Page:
I'm improving a bit on this. Just a matter of persistence I think.

Brian
 

johnc

Member
Messages
562
I find sweeping up to be the most difficult of the two.

I tend to use my right hand to mute the string that I've just played. So when you're sweeping up its hard for me to mute the string I've just played and then move my hand in an upward direction to play the next note on the next physically higher string.

I don't know if what I'm saying makes any sense, but right hand muting just seems more natural when sweeping in a downward motion rather that an upward motion.

Anybody else have this problem?

Maybe I should be doing more muting with my left hand?

I'm really trying to correct my sloppiness so that certain notes don't continue to ring out after I've moved on to the next note when playing an arpeggio.
 

3Sides

Member
Messages
336
Same problem here, in general I always have a problem muting when move up the strings. No one has ever been able to help me with that. Moving down and palm muting, no problem, movinig up and finger muting, total problem.
 

jzucker

Supporting Member
Messages
20,734
Originally posted by johnc
I find sweeping up to be the most difficult of the two.

I tend to use my right hand to mute the string that I've just played. So when you're sweeping up its hard for me to mute the string I've just played and then move my hand in an upward direction to play the next note on the next physically higher string.

I don't know if what I'm saying makes any sense, but right hand muting just seems more natural when sweeping in a downward motion rather that an upward motion.

Anybody else have this problem?

Maybe I should be doing more muting with my left hand?

I'm really trying to correct my sloppiness so that certain notes don't continue to ring out after I've moved on to the next note when playing an arpeggio.
Muting definitely needs to be both hands. You can't just rely on the right hand. I see where you're coming from now. However, judicious use of rolling of the fingers can accomplish quite a bit in terms of muting and note separation.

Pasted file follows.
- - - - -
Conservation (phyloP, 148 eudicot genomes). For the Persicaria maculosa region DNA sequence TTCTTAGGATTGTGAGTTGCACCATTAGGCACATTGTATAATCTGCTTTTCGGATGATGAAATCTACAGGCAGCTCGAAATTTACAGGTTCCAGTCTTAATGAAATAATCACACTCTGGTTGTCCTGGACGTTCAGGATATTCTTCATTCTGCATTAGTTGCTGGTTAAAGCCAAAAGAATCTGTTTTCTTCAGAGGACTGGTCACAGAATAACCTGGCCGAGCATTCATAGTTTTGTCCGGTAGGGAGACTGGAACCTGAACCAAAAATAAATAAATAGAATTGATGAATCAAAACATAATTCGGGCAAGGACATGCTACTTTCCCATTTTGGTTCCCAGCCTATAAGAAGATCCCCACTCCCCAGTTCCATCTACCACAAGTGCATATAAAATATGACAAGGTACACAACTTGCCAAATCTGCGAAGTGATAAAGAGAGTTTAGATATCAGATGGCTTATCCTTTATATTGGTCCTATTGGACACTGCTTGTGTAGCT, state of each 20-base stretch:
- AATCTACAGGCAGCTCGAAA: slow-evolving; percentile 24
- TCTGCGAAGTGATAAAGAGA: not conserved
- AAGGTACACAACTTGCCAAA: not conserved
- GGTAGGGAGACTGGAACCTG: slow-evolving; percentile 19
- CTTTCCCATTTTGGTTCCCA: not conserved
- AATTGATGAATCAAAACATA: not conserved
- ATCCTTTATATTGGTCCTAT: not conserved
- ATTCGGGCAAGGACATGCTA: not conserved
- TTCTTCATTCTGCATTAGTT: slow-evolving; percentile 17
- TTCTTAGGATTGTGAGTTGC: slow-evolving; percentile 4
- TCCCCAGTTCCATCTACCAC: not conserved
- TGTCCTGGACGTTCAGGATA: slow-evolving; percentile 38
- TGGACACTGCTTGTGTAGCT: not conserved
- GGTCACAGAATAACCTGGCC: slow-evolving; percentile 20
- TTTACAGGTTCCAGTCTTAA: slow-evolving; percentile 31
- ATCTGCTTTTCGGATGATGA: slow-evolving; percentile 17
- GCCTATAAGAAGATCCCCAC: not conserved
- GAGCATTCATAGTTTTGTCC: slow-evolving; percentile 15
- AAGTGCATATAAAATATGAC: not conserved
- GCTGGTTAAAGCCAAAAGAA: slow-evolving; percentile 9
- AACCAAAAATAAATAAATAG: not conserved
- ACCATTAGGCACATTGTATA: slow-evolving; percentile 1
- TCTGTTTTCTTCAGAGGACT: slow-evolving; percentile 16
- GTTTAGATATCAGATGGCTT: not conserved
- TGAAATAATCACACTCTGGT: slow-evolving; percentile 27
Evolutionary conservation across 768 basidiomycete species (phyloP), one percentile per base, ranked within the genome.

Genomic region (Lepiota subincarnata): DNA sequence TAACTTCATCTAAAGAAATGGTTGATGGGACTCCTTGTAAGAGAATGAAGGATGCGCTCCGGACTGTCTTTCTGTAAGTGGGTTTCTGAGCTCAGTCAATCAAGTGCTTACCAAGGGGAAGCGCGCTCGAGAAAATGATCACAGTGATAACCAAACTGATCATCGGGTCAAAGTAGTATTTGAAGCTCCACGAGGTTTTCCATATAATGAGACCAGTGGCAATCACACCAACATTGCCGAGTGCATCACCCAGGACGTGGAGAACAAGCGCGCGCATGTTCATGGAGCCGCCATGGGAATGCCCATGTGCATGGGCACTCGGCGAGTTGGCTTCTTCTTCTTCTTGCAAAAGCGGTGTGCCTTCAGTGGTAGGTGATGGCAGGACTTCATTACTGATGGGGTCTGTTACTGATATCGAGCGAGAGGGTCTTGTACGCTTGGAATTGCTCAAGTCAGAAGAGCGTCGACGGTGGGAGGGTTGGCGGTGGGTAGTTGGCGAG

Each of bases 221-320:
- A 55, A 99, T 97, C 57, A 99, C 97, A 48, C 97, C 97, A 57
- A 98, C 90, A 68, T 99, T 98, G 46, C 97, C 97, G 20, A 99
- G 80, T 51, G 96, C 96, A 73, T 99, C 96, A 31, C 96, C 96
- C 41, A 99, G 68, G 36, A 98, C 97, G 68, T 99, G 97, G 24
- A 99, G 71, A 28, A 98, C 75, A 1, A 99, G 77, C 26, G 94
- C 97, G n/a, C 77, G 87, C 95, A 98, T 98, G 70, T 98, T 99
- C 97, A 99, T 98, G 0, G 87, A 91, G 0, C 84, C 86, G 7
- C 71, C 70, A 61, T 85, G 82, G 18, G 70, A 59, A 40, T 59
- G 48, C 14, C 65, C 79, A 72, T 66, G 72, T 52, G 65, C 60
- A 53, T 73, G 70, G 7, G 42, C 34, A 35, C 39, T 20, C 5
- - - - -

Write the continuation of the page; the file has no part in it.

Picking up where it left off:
BFC

Supporting Member
Messages
1,041
I'm starting to get the 'rolling barre' thing together now. It's not 100% yet but definetly within reach compared to where I was when I originally posted this.

I love this book, btw. My skill level is way up.

Brian
 

Lucidology

Member
Messages
26,842
The 'Rolling Barre"..? This is a new one to me..

A few good sweepers I know,
who use a lot of overdrive are using "scrungys" or wrap around hair pieces,
to help mute the strings or excess noises from running into each other ..
 

Woodyworld

Member
Messages
2,099
I'm not sure it's not cool.

For practicing I would suggest it's better not to use such aids in order to ensure your naturally muting well. However, I sometimes wrap a cloth round my guitar when recording to keep the take as clean as possible. Many a good take has been buggered up by a ping or string catch.

Joseph can you buy these things somewhere?

Here's a pic with the great Dave Martone using a scrunchy ...
& you know that ain't no capo ...

Dave Martone :: Photos | Martone Live | F1010031 copy
 

Lucidology

Member
Messages
26,842
I'm not sure it's not cool.

For practicing I would suggest it's better not to use such aids in order to ensure your naturally muting well. However, I sometimes wrap a cloth round my guitar when recording to keep the take as clean as possible. Many a good take has been buggered up by a ping or string catch.

Joseph can you buy these things somewhere?

scrunchie / skrnch/ • n. a circular band of fabric-covered elastic used for fastening the hair.



Yo Woody ... you should be able to pick one up in any thrift store ...
Anywhere where they sound hair ties..

A lot of slap~funk bass players also use these to stop strings sounds from running into each other ...